And for beginners, a hardshell kayak with a wide, stable hull is going to be an excellent choice for learning the ropes.
Put cheap swimming pool play boats and blow-up beach toys out of your mind – inflatable kayaks have come a long way.
They make excellent beginner craft, thanks to their ease of use, portability, durable construction, and buoyancy. Many inflatable kayaks have higher weight capacities than hardshells.
Hit a rock with a hardshell kayak, and you’ll damage the hull, hit it with an inflatable, and you’ll bounce off. Think of them like inflatable gutter guards at a bowling alley!
With some exceptions, like the more advanced Sea Eagle products, inflatables are typically more affordable than hardshells – which is another reason they’re a great choice for a first fishing kayak.
The beauty of tandem kayaks is that they can be awesome for beginners and younger paddlers to learn how to paddle with a more experienced kayaker sitting just behind them.
And the best tandem fishing kayak offers the additional advantage of having loads of extra storage space if you do want to fish solo.
Bear in mind that tandem kayaks aren’t built for performance, but as a beginner kayak, they’re a great way to find out if this sport is right for you – or a young one.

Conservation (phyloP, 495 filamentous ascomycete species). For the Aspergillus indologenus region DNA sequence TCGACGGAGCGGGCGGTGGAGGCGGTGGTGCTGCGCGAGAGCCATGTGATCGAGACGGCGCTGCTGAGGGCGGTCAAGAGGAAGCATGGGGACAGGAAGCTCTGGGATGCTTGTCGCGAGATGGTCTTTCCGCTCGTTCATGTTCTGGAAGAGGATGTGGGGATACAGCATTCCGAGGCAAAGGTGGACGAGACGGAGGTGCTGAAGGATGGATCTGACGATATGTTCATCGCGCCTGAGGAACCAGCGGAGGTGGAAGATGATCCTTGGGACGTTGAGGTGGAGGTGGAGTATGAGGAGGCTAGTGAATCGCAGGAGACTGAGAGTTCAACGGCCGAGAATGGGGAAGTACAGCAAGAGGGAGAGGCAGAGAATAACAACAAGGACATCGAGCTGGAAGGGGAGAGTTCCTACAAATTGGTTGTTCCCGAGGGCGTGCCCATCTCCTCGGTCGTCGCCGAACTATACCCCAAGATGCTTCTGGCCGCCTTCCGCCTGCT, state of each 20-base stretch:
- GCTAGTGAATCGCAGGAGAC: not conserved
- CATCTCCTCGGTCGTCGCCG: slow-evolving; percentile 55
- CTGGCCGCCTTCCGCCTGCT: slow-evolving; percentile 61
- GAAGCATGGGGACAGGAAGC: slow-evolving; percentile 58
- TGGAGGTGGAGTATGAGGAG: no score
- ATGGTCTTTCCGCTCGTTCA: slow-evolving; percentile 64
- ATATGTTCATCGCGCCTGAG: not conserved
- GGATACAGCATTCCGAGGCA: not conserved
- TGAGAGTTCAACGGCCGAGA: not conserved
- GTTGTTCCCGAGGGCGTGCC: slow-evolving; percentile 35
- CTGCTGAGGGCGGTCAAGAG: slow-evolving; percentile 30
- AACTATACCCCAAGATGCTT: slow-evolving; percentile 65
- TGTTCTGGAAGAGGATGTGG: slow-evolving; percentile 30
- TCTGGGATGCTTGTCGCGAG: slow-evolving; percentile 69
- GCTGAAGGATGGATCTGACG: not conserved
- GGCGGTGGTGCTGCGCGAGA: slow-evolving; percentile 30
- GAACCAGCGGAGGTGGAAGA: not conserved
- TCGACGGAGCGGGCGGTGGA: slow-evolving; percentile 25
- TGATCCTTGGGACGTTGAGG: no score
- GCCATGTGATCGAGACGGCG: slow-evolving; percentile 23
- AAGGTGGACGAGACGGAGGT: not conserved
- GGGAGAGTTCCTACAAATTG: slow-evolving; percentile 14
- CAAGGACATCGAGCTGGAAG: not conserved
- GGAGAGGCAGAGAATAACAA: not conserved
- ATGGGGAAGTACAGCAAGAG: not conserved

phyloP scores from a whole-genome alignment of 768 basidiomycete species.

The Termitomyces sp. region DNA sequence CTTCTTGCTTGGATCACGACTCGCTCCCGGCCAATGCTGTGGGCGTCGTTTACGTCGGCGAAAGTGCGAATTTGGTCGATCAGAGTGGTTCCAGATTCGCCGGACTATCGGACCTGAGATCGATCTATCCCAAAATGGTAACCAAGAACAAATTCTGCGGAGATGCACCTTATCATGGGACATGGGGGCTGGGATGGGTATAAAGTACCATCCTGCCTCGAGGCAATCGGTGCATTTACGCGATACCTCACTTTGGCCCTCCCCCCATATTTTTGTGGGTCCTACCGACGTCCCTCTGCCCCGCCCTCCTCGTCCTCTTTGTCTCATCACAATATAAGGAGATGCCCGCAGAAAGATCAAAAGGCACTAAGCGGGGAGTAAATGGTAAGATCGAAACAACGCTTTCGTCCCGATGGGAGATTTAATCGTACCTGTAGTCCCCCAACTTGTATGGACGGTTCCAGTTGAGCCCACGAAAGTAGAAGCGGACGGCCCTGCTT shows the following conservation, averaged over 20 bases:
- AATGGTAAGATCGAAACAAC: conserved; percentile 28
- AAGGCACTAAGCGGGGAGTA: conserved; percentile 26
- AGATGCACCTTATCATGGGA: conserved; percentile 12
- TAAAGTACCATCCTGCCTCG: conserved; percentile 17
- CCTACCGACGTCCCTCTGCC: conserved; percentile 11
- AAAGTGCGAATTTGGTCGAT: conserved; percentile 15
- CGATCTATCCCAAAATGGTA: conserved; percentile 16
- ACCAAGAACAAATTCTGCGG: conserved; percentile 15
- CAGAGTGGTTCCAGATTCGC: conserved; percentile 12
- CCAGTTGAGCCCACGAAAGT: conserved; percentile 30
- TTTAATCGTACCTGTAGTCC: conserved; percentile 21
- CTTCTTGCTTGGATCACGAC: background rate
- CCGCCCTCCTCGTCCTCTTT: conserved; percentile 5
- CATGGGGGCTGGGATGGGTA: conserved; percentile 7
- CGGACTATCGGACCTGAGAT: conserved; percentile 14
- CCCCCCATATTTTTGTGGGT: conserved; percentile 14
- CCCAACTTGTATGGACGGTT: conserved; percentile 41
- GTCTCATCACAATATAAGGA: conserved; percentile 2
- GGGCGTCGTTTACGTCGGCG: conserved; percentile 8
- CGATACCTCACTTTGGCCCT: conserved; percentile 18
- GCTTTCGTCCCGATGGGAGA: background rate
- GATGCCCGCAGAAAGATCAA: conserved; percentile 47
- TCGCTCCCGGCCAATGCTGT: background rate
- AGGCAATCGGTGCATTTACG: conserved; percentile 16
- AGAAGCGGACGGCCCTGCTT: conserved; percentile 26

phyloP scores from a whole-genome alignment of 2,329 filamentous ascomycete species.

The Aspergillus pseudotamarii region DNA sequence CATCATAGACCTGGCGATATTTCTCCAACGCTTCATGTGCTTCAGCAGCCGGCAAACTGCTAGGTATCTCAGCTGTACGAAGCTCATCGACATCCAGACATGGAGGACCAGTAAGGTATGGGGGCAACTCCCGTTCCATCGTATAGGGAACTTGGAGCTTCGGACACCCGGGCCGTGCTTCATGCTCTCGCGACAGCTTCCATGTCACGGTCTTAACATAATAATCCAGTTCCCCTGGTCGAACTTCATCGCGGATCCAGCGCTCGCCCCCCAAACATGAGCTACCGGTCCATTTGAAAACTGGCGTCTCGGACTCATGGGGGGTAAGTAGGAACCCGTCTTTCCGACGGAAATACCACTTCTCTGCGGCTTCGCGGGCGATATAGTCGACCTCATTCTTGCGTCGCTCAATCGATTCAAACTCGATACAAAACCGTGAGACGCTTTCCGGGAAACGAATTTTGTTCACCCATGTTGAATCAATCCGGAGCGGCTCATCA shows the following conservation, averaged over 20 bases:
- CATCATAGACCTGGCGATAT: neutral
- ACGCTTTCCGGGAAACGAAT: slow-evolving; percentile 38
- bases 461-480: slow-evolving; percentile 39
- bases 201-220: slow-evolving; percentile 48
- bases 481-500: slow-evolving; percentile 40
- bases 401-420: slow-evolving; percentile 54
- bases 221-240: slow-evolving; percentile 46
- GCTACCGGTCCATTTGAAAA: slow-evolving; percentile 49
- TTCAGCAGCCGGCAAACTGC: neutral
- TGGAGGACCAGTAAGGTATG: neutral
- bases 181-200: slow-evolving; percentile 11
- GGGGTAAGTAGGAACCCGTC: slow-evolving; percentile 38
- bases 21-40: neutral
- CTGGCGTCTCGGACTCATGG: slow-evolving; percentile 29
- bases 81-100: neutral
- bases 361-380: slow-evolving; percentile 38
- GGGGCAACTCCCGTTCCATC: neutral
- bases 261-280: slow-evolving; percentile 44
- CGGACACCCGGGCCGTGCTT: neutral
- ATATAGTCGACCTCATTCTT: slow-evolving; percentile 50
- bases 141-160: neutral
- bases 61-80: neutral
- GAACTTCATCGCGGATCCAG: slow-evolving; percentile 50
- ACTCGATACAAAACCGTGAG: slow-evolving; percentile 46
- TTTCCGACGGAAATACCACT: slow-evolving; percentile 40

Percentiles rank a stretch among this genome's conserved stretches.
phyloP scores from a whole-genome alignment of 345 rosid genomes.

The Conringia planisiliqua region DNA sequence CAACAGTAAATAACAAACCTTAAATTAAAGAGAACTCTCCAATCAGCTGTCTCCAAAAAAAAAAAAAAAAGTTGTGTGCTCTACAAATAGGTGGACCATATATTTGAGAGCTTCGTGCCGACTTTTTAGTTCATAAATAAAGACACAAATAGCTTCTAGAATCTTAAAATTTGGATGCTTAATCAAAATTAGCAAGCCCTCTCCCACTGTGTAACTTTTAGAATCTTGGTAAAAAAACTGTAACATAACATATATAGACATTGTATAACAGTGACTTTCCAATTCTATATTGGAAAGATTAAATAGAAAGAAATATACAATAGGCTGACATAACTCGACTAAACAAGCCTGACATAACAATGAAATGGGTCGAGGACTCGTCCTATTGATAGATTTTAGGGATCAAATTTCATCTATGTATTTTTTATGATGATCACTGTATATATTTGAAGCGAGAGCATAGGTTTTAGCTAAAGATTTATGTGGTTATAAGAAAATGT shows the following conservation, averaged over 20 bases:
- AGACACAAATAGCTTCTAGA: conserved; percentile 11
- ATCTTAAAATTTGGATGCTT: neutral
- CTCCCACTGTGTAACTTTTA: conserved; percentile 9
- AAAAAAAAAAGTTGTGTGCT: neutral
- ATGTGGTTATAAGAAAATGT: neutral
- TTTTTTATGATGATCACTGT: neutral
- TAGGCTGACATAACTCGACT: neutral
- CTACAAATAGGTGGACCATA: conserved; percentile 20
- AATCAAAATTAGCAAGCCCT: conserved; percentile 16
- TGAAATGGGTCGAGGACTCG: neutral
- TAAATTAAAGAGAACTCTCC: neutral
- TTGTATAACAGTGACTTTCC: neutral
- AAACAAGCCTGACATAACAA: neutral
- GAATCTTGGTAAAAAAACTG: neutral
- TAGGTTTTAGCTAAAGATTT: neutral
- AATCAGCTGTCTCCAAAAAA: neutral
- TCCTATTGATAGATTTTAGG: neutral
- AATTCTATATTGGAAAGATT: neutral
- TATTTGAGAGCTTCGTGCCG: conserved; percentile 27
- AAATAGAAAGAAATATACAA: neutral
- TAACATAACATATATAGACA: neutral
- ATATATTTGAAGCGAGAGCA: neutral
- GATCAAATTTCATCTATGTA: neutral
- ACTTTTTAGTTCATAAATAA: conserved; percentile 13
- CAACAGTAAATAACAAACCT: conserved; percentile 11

For more information on primary and secondary stability – which you should learn about as a beginner – watch the video below.
Kayak size is important for paddlers of any experience level, but it’s particularly crucial for beginners.
Here’s a general rule of thumb:
The longer and slimmer the kayak, the faster it will go, and the straighter it will track (move through) the water.
The shorter and wider a kayak is, the more stable it’s going to be, and the easier it will be to maneuver around obstacles and hazards.
To that end, the best beginner fishing kayaks are typically around 10 feet in length, with a wide, flat hull.
Personal Skill Level
Consider how much genuine experience you’ve had when it comes to choosing the best beginner kayak for your needs.
Have you paddled before? Have you ever fished from a kayak? Perhaps you’ve never done either, and you’re starting from scratch?